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Bump Mark - Innovative Food Label Project

Bump Mark - Innovative Food Label Project

Bump Mark - Innovative Food Label Project

Bump Mark - Innovative Food Label Project

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Brunel graduate Solveiga Pakstaite has added the Mayor of London’s Low Carbon Entrepreneur prize to the Dyson Award she won for her innovative final-year food label project - the Bump Mark.

The idea, which came to her during her placement year designing products for people with sight loss, uses the properties of gelatine to exactly match the rate to which fresh foods go off.

The Bump Mark is designed to be much more accurate than “use by” dates. It starts off feeling smooth to the touch but once the food inside becomes unsafe to eat the gelatine turns liquid and the label feels bumpy.

As well as being perfect for people with sight loss, Solveiga hopes the patented idea will help reduce the tonnes of perfectly good food discarded each year in the UK, which is past its use by date but still safe to eat.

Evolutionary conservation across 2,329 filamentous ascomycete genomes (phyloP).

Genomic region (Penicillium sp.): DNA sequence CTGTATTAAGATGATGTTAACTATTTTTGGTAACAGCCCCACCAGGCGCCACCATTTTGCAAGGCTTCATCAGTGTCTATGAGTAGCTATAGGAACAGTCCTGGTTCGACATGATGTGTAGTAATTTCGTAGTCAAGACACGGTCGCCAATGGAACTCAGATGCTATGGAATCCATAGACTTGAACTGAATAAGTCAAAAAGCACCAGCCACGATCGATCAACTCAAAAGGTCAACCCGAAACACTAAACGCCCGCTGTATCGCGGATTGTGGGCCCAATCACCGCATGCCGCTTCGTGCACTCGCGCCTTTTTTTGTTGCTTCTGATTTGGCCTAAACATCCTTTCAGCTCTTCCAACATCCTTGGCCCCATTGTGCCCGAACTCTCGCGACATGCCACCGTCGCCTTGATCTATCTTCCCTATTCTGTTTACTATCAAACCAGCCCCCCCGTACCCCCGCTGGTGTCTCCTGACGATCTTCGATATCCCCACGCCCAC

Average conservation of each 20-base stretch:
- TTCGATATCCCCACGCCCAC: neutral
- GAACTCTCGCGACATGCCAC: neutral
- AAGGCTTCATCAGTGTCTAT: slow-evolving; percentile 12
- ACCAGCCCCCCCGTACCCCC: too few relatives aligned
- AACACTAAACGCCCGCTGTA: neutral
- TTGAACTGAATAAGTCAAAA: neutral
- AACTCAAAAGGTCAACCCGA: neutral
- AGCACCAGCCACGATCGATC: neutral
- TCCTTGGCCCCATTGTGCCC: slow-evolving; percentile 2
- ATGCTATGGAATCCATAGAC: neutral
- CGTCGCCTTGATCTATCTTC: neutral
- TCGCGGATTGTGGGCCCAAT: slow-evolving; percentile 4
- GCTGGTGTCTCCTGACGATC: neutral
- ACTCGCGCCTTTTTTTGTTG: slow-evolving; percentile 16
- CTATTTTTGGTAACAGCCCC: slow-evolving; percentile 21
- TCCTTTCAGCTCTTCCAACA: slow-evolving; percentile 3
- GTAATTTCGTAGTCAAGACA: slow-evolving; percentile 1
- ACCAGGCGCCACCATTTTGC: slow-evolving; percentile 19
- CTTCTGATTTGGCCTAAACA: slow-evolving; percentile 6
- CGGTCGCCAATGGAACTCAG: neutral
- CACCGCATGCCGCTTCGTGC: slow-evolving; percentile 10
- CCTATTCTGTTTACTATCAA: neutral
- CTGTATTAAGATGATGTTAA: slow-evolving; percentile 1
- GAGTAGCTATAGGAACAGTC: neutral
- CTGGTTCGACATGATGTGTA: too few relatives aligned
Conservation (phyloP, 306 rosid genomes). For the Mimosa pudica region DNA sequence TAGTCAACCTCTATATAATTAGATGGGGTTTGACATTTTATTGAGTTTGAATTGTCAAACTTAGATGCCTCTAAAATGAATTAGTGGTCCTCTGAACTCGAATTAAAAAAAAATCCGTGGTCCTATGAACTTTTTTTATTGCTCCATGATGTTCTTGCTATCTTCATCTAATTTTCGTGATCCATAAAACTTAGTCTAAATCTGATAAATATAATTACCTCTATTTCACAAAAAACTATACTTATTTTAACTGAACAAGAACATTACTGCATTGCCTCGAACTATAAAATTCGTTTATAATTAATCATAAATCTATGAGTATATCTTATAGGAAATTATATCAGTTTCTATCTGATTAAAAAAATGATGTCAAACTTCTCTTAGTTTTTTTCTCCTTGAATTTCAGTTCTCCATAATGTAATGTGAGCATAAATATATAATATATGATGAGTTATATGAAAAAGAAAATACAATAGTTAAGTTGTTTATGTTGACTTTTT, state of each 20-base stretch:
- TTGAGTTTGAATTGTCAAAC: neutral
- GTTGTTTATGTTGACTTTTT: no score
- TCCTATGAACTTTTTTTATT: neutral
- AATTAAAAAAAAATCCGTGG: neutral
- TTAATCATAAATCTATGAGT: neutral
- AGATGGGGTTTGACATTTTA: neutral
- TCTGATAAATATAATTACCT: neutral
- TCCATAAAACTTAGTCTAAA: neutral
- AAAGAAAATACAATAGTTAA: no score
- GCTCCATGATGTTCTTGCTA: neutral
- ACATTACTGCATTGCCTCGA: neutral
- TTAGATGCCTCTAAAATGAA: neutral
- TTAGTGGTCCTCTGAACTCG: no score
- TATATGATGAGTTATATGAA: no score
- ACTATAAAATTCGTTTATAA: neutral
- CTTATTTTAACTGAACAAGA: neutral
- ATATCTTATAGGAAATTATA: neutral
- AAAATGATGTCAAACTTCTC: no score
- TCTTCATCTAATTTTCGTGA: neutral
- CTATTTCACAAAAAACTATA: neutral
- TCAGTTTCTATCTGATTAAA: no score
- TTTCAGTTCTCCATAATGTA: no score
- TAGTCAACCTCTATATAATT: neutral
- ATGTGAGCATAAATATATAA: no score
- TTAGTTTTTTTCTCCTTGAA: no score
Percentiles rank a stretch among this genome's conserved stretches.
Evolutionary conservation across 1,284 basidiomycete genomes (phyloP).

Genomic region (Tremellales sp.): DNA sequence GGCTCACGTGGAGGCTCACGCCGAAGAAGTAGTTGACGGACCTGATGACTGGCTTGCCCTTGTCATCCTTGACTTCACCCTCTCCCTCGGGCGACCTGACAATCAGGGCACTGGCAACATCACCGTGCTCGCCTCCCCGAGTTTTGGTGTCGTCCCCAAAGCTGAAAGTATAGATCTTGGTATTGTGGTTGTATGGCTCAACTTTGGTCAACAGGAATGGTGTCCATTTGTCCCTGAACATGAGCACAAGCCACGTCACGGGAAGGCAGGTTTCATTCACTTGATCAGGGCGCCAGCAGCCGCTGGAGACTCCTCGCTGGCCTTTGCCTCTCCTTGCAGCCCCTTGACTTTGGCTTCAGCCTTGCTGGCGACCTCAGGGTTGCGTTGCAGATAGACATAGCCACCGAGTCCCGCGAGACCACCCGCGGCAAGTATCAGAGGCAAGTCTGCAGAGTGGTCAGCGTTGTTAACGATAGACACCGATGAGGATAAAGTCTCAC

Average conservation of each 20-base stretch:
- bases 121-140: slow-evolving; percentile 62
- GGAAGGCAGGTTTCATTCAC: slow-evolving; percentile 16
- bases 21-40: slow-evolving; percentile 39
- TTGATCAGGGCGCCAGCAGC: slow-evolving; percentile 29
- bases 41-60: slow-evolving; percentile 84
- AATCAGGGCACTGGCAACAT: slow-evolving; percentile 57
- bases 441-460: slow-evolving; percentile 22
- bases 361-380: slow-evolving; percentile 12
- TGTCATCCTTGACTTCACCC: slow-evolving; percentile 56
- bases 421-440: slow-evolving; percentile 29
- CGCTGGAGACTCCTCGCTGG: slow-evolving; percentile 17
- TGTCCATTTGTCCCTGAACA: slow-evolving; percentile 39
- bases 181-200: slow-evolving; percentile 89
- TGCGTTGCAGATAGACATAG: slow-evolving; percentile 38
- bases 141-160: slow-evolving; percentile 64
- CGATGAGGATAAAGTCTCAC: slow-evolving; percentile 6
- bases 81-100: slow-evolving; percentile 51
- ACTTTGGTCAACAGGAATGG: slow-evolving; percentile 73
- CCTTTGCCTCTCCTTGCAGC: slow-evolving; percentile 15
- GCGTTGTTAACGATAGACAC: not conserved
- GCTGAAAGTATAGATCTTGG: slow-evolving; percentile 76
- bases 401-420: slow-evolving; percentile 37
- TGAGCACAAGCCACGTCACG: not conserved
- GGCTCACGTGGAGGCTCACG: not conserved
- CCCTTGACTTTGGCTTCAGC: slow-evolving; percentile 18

The Low Carbon Entrepreneur competition asks London's students and recent graduates to come up with ideas to reduce the capital's energy use and carbon emissions.

Two other Brunel University London student projects made the 10-strong shortlist, including international student accommodation finder Stars Key and Hutch from MBA students Rajan Dua and Paul Ouro.

The business uses a societal web-platform, digital word of mouth and offline campaigning to promote eco-homes and energy efficient housing, ranking most highly the rental properties that have the best environment-friendly features.

While design strategy and innovation Master’s graduate Sebastian Grenzhäuser came up with CycleBay, a London-wide network of conveniently located parking locations for cyclists, making biking across London convenient and safe, and motivating more people to cycle.

Each finalist had to pitch their idea at a Dragon’s Den-style event in London’s City Hall to a panel of judges which included the capital’s mayor, Boris Johnson.

Solveiga, an Industrial Design and Technology graduate, won the national James Dyson Scholarship Award for her design last year.